In conclusion Gary McMahon has kept good on the promises he made the reader in the first book and has successfully delivered another marvellous slice of urban horror while at the same time he has promised us even more to come in the final book (Beyond Here Lies Nothing), bring it on.

Rating 5 out of 5

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The Watcher by Charles Maclean

The Watcher

by Charles Maclean

Published by Penguin Books, 2012.

Originally published in 1982 this is a book I have been meaning to read for a while. It certainly gets some good reviews and was listed among Charlie Higson’s top 10 horror books here so I was delighted to find a copy of the  reissue on the shelves of my local Waterstones.

Martin Gregory is a computer programmer who seemingly lives a happy, normal life with his wife and their two dogs. So far so mundane and to be honest for the first 20 pages I was wondering what all the fuss was about..then “it” happens. For no apparent reason Martin carries out a vicious and brutal act, which author Maclean insists on telling with quite uncomfortable detail and description. Perhaps what makes the act so shocking is the aftermath as Martin carries on quite normally. It’s this schizophrenia that becomes the focus of the book as Martin receives psychoanalytical treatment which reveals a whole slew of past lives each with their own story.

So the plot weaves in and out of past lives as we experience the world through Martin and his psychologist’s eyes and things get ever more complex, demanding that the reader pays attention. There is little more horror, the book becomes a tense psychological thriller as the reader is left to ponder the reality of Martin’s paranoia or if things are simply the result of some deep-seated psychosis. There are a couple of extremely tense scenes towards the end which are very enjoyable but the plot conclusion is somewhat disappointing.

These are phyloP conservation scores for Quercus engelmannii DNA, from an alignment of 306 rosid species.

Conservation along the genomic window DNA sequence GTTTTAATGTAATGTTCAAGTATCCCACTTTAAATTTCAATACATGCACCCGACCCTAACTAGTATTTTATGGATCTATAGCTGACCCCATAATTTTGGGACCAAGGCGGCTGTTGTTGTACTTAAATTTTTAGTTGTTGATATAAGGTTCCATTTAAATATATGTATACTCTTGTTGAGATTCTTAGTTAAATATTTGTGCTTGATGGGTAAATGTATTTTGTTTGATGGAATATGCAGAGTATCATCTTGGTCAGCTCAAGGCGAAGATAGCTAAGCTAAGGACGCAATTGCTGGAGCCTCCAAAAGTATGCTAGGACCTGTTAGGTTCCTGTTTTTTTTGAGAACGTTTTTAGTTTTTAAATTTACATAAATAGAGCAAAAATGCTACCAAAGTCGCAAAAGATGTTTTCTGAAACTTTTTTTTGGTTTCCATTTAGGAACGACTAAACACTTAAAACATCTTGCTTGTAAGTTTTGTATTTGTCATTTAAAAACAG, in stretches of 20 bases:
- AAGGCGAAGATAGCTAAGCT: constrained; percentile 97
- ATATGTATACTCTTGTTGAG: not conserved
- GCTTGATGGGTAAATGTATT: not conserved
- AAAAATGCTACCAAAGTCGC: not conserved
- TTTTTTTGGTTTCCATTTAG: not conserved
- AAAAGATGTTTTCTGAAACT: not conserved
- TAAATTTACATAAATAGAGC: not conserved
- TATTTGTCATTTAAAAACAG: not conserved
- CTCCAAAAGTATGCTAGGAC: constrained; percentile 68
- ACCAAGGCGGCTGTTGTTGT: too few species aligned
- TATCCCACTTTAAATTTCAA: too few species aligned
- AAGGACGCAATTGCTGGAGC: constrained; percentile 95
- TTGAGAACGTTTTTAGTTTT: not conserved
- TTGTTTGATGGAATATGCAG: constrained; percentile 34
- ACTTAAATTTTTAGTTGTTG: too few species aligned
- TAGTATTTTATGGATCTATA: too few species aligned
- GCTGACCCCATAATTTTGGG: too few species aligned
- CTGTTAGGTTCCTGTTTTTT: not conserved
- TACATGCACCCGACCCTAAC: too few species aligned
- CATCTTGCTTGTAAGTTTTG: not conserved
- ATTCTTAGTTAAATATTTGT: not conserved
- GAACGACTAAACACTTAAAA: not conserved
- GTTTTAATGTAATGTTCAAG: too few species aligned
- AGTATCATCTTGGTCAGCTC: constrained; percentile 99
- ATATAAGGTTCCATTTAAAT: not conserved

This is a deeply strange book which offers the reader little solace and no solutions. Martin is not a particularly likeable protagonist indeed his initial actions also make him a formidable antagonist so viewing the story through his eyes is a difficult journey for the reader. It’s a sign of the authors skill then that, despite his previous brutality, Martin actually begins to be a character the reader  can relate to, maybe the reader is confronted with some uncomfortable truths about the latent violence in us all.

So this is not an easy book to like, difficult to relate to characters, complex plot, disappointing ending and a stilted prose style which seems much older than it’s 1982 vintage. It’s a measure of the authors skill then that this book does succeed. Perhaps it’s that initial shock that certainly resonates throughout the book, perhaps it’s the complex experimental plot which keeps the readers attention or perhaps it’s simply because this books is “different” but whatever the reason the end result is an enjoyable piece of dark fiction. It certainly wouldn’t make my top ten horror books but it might well make the top 100.

Rating 4 out of 5